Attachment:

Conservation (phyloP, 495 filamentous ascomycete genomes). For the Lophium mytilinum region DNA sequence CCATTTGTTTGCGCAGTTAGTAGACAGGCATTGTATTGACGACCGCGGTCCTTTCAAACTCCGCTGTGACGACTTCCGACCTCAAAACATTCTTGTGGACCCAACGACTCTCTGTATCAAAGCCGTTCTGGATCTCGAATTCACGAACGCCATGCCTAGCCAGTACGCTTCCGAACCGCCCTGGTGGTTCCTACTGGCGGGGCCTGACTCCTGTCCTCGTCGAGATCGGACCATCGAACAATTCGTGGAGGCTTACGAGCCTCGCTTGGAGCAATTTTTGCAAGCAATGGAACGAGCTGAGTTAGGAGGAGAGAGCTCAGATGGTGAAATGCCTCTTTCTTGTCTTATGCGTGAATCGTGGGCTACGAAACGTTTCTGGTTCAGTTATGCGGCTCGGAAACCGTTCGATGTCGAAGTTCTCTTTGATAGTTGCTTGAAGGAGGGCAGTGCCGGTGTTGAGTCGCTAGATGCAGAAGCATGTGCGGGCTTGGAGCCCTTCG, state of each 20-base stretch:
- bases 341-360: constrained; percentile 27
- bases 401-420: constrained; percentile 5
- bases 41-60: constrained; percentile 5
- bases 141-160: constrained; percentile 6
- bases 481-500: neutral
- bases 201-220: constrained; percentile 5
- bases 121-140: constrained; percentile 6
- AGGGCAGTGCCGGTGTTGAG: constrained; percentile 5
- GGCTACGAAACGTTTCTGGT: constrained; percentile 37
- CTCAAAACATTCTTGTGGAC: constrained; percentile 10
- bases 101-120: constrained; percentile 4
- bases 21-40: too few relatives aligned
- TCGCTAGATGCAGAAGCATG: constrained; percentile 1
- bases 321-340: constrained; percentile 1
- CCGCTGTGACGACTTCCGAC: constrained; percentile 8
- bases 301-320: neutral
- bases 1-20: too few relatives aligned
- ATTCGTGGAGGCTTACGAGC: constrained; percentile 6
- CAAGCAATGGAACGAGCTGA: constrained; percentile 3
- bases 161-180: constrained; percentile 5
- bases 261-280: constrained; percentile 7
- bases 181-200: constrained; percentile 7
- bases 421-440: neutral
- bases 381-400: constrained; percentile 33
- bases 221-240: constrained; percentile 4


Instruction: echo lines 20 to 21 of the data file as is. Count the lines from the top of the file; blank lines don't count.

- CAAGCAATGGAACGAGCTGA: constrained; percentile 3
- bases 161-180: constrained; percentile 5